An Evaluation of the Kansas Child Support Savings Initiative

| Peter Baird, Johanna Walter, Patrick Landers, Jonathan Timm, Beata Luczywek

The state of Kansas created the Child Support Savings Initiative (CSSI) in 2013 to help parents who owe child support pay off debt that is owed to the state while also saving for their children’s future higher education.[1] The program aims to encourage parents to make qualifying deposits into tax-advantaged college savings plans — 529 accounts — administered by the state. In return, the parents receive matching reductions in their child support debts.

Kansas originally created CSSI only for parents who owed child support debts to the state. When Kansas decided it wanted to expand CSSI to debts owed the parents receiving child support, it needed to find an alternate source of funding to pay off those debts. It was able to do so in 2014 with funding from the W.K. Kellogg Foundation, and under that grant MDRC received a contract to provide technical assistance and conduct an evaluation in conjunction with the expansion.

MDRC applied insights from behavioral science to design and test solutions to address the savings program’s primary challenge, which was that very few of the parents invited to participate ever responded or enrolled. Over several years, Kansas and MDRC conducted two randomized controlled trials to test different methods of outreach and engagement, and made significant changes to the program’s design and operations. While implementation research suggests that some parents found CSSI appealing, the first round of testing saw largely trivial effects and the second round saw none.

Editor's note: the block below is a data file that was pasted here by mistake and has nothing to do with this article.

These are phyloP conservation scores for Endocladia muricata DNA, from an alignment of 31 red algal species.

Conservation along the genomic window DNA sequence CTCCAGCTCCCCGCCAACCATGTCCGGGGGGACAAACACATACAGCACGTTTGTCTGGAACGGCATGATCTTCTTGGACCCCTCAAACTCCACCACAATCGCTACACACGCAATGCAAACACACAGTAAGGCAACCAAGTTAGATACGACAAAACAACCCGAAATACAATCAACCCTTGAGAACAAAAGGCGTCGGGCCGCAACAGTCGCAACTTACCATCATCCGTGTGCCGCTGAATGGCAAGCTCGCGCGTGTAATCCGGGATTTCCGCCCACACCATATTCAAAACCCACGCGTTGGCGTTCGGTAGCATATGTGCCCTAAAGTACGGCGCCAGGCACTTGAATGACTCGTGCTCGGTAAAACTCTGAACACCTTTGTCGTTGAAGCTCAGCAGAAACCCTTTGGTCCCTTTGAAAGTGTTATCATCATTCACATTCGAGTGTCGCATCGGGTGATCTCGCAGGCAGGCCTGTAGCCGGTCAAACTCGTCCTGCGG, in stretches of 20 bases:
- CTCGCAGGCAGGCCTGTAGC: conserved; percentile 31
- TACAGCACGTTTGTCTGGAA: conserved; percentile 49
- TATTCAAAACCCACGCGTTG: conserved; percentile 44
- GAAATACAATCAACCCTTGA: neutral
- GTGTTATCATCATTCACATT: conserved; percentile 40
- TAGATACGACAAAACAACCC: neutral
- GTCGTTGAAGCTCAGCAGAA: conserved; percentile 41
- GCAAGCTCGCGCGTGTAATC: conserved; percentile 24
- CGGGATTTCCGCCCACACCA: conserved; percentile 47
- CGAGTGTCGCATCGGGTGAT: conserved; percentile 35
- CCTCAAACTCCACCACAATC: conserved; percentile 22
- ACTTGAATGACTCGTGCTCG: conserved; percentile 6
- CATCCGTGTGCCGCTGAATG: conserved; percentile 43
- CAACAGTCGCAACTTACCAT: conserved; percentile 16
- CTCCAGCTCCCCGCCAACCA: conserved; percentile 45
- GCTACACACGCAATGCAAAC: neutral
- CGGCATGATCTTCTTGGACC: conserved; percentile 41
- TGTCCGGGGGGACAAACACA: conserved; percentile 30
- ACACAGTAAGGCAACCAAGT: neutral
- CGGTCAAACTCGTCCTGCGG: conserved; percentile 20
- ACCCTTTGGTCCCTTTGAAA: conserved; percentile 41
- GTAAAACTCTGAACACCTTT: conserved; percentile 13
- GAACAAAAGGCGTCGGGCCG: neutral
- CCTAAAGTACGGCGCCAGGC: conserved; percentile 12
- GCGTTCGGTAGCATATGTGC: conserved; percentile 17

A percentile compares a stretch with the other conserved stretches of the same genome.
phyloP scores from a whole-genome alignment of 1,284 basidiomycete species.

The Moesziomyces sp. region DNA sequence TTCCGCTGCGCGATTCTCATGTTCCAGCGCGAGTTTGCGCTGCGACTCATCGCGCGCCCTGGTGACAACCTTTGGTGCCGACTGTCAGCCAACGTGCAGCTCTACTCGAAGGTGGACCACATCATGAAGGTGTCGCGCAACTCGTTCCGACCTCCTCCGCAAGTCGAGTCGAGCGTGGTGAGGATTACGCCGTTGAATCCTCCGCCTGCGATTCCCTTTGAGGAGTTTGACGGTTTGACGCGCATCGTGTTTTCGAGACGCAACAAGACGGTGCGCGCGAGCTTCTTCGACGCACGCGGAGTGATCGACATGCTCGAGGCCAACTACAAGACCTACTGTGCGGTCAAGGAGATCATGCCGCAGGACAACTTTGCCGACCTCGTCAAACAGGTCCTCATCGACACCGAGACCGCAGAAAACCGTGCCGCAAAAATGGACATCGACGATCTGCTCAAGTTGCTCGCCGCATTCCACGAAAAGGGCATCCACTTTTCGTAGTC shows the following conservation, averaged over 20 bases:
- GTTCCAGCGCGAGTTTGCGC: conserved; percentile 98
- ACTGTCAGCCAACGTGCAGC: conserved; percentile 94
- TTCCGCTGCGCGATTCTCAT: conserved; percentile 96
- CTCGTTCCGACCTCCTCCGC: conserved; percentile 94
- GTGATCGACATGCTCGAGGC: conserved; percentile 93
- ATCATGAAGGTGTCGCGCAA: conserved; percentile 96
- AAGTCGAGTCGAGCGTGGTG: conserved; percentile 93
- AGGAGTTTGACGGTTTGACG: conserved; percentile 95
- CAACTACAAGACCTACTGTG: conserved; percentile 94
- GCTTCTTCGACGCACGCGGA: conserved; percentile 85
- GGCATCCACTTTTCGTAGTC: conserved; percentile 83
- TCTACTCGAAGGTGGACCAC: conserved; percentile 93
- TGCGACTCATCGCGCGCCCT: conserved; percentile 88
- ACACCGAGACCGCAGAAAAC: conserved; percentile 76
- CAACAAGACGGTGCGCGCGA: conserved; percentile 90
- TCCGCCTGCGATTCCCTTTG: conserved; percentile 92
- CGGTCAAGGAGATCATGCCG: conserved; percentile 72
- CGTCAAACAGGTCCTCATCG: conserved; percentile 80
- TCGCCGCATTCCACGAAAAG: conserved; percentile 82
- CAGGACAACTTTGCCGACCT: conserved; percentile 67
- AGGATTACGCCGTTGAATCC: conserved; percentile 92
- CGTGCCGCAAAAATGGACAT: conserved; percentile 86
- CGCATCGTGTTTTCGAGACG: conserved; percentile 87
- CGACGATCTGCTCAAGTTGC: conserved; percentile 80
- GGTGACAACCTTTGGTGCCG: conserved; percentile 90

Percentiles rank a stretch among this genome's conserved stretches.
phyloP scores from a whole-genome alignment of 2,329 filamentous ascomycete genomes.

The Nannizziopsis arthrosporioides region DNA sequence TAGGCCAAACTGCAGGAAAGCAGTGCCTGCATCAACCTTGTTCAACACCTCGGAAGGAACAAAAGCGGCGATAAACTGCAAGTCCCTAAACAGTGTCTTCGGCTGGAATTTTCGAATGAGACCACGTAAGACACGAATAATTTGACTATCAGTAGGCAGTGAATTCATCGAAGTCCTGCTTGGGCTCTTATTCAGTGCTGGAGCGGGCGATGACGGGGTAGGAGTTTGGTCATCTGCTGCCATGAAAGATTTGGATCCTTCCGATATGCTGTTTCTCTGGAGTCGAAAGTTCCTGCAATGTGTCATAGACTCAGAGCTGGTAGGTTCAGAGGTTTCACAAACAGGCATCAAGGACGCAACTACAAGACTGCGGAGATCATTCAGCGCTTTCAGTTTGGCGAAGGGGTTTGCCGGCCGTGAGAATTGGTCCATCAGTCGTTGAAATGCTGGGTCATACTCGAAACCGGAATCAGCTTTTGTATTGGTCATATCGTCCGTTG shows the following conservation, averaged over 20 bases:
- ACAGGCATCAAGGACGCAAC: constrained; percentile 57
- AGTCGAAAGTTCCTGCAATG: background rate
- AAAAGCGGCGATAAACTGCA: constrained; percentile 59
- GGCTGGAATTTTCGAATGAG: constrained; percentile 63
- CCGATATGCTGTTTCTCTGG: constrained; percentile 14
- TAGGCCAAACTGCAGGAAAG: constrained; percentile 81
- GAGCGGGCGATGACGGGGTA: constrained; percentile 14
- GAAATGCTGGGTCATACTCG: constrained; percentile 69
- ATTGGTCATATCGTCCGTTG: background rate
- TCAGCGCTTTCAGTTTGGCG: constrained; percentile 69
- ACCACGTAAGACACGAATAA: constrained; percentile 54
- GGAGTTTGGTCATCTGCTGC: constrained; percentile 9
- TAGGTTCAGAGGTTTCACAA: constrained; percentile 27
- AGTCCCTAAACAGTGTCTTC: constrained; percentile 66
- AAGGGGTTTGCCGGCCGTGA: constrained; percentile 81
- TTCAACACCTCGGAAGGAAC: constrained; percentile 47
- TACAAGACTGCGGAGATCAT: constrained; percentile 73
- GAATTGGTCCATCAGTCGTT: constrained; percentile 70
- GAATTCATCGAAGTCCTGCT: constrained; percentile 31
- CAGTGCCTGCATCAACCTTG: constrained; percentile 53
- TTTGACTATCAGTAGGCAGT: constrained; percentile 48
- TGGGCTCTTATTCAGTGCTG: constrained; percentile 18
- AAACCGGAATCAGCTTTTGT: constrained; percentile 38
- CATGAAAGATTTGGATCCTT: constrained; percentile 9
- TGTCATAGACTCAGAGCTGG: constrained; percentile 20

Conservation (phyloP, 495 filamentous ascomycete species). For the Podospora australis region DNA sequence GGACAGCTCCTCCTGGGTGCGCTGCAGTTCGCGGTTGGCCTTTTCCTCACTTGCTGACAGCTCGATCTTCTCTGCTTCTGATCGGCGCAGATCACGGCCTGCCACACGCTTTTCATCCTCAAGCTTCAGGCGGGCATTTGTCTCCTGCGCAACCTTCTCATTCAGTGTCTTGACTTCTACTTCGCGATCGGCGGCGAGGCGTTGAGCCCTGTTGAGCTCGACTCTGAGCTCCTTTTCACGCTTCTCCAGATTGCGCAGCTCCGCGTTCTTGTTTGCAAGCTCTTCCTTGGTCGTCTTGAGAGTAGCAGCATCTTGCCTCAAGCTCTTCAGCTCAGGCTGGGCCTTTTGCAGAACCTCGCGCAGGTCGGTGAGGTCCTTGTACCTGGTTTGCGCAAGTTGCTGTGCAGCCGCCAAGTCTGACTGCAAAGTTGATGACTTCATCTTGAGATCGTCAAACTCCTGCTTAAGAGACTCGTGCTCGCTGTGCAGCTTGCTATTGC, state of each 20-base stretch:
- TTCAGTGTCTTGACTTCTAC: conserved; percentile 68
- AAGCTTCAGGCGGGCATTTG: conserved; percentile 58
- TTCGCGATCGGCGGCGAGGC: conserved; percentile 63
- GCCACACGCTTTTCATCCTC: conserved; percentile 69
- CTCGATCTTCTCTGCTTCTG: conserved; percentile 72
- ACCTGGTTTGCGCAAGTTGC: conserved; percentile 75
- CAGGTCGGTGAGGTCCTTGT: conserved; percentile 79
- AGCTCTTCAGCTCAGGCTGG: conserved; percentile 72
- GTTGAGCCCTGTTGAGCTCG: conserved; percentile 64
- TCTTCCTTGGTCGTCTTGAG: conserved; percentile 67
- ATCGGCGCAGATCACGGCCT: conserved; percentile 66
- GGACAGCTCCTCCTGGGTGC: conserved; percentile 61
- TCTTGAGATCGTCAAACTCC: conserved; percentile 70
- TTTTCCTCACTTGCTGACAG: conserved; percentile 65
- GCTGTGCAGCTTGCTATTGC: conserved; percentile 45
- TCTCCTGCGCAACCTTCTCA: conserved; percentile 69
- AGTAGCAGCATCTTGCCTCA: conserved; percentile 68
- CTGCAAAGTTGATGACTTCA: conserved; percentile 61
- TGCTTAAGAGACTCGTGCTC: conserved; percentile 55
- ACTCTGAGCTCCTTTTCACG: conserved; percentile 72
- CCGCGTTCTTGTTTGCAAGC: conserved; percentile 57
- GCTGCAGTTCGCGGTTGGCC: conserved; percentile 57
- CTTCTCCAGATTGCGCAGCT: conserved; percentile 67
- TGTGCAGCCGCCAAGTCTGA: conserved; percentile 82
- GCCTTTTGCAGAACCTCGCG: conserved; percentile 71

These results confirm other research that it is difficult to encourage low- and moderate-income individuals to save money. Parents in child support debt probably face even greater economic challenges than many other low-income people, as they are struggling to make their current child support payments and pay down their child support debts while meeting all their other life obligations. Members of the target population for this study, parents who owed more than $1,000 in child support debt, generally had no income or extremely low incomes.

Although it was challenging for this study to achieve effects, behavioral economics did play an important role for both Kansas and the research team. Both the state and research team have a clearer understanding of the challenges and opportunities related to addressing child support debt and encouraging savings for education. That said, the materials informed by behavioral science developed by the research team largely failed to get parents’ attention, and even when they did, the program might not have been attractive enough and the program materials not able to overcome the gap between intention and taking action. The results of this study suggest that there are limitations in marketing child savings accounts to parents in child support debt and, perhaps, to low-income parents in general.


[1]If a family is receiving Temporary Assistance for Needy Families, then child support payments are used to offset those benefits, and unpaid child support results in debt owed to the state.